The influence of invader traits and community characteristics on the invasion success of an exotic crayfish
Biological invasions are among the leading causes of the loss of biodiversity worldwide. Although there are many hypotheses about traits of a good invader and characteristics of native communities that increase susceptibility to invasion, the realized success of an exotic species is likely a combination of both species and community traits. This dissertation takes a multi-stage approach to examine how behavioral traits of an invader, along with characteristics of invaded communities influence the distribution, establishment and impact of the signal crayfish (Pacifastacus leniusculus) in freshwater stream communities. I begin in chapter one by providing an overview of each stage of the invasion process along with invader traits and community characteristics important at each stage. I then describe the patterns of crayfish invasions and provide background on the systems studied in this dissertation. In chapter two, I evaluated how native species diversity, the presence of an ecologically similar species, prey availability and stream discharge influenced the distribution and abundance of signal crayfish at fine and broad spatial scales. In chapter three, I tested whether the presence of an ecologically similar species (e.g. native crayfish) influenced the aggressiveness, activity and voracity of signal crayfish. Finally, in chapter four I evaluated the consequences of high abundances of signal crayfish on native prey and the behavior of signal crayfish. Accumulated evidence suggests that signal crayfish possess the behavioral traits (e.g. a general aggression syndrome) to overcome many challenges faced during the invasion process, but that characteristics of the invaded community (e.g. prey availability and physical attributes of streams) provide some resistance against signal crayfish reaching high abundances. When native communities do not offer much resistance (i.e. abundant prey and low flood disturbances), signal crayfish often invade at high abundances that result in large impacts on native species. The patterns and results suggest that the communities with high prey availability and infrequent disturbances are most at risk of invasion, but that the aggressive nature of this invader makes most communities vulnerable to invasion.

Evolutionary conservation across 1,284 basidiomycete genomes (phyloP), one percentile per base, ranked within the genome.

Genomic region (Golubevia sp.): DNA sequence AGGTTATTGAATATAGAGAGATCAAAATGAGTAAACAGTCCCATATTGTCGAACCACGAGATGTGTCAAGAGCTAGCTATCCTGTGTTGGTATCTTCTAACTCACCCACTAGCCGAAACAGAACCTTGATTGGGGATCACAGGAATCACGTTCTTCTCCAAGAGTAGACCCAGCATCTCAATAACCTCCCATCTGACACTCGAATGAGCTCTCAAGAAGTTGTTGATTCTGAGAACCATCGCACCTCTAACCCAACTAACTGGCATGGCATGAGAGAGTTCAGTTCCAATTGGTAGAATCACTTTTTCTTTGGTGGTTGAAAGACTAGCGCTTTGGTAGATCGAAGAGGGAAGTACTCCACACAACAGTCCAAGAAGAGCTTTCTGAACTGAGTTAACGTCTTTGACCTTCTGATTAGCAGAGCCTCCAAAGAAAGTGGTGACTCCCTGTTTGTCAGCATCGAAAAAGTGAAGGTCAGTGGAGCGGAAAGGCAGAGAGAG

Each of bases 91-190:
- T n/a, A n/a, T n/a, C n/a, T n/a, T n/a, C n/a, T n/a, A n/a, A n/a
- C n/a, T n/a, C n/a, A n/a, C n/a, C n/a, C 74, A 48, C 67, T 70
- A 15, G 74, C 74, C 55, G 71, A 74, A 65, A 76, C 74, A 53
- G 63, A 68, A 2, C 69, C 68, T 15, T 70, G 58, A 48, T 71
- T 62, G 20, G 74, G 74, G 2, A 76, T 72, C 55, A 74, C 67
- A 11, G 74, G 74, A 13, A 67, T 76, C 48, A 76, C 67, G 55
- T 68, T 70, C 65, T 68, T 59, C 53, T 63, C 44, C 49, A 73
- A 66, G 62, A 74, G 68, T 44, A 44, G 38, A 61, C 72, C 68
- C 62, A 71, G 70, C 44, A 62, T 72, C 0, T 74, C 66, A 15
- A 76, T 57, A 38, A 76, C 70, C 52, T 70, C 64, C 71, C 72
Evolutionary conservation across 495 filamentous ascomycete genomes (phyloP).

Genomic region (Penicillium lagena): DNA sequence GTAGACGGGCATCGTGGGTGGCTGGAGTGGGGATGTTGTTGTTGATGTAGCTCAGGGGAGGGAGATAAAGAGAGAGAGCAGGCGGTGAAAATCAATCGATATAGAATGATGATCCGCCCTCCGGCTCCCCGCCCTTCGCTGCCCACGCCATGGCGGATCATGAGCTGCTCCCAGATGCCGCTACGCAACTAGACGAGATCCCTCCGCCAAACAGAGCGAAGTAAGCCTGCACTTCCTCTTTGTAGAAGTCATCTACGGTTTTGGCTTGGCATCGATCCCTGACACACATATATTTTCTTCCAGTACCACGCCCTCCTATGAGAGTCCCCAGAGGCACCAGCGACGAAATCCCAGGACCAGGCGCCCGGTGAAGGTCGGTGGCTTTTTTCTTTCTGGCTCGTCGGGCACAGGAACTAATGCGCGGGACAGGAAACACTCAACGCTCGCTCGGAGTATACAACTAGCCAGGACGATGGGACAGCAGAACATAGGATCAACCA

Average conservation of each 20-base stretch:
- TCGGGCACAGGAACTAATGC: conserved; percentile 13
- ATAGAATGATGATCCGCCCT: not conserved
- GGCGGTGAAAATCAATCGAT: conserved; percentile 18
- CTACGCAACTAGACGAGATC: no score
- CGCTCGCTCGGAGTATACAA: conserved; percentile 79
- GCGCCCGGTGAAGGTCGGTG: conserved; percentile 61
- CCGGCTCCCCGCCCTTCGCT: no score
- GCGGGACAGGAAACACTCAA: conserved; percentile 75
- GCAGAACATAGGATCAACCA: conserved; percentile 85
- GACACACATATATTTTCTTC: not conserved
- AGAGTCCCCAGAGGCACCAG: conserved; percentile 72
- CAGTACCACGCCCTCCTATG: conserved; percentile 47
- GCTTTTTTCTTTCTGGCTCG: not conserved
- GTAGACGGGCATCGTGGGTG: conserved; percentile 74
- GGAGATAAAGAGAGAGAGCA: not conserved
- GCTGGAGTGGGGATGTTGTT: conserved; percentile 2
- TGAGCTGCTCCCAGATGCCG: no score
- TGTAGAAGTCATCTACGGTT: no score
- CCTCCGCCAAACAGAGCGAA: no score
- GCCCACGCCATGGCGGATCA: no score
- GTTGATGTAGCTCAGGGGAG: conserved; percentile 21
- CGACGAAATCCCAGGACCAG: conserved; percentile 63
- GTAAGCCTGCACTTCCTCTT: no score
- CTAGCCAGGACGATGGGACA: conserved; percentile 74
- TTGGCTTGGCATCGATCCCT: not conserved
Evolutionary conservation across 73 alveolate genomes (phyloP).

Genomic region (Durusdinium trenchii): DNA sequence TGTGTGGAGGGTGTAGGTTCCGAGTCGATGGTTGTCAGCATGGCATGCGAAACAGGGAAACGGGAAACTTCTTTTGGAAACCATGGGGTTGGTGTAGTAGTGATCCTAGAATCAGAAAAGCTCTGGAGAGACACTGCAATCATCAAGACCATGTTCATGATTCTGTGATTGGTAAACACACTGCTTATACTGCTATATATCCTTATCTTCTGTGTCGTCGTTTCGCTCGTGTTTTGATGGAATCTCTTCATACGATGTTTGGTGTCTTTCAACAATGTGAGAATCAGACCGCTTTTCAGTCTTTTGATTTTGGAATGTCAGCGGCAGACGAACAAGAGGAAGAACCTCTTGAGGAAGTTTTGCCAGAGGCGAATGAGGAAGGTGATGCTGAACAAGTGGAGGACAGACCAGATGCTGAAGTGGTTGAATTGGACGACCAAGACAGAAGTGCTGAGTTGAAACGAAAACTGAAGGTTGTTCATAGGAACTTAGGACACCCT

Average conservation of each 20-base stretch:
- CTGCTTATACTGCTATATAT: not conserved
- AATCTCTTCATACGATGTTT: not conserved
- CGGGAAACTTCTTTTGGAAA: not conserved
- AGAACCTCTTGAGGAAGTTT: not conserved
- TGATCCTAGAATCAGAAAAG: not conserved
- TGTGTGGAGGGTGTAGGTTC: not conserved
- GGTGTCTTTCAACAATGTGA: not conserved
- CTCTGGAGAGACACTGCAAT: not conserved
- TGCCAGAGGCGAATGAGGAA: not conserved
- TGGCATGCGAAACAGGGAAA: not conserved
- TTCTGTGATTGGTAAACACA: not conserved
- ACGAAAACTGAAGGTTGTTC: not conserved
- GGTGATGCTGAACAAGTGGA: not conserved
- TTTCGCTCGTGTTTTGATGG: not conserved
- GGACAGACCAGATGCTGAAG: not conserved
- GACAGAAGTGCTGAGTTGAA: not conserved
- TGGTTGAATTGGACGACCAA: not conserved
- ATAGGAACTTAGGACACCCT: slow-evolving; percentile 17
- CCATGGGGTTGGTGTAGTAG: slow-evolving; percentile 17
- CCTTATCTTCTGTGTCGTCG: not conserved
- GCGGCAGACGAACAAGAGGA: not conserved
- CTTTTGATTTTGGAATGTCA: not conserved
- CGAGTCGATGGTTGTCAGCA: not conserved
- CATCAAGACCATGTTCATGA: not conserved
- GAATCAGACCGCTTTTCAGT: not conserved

0793: Freshwater ecology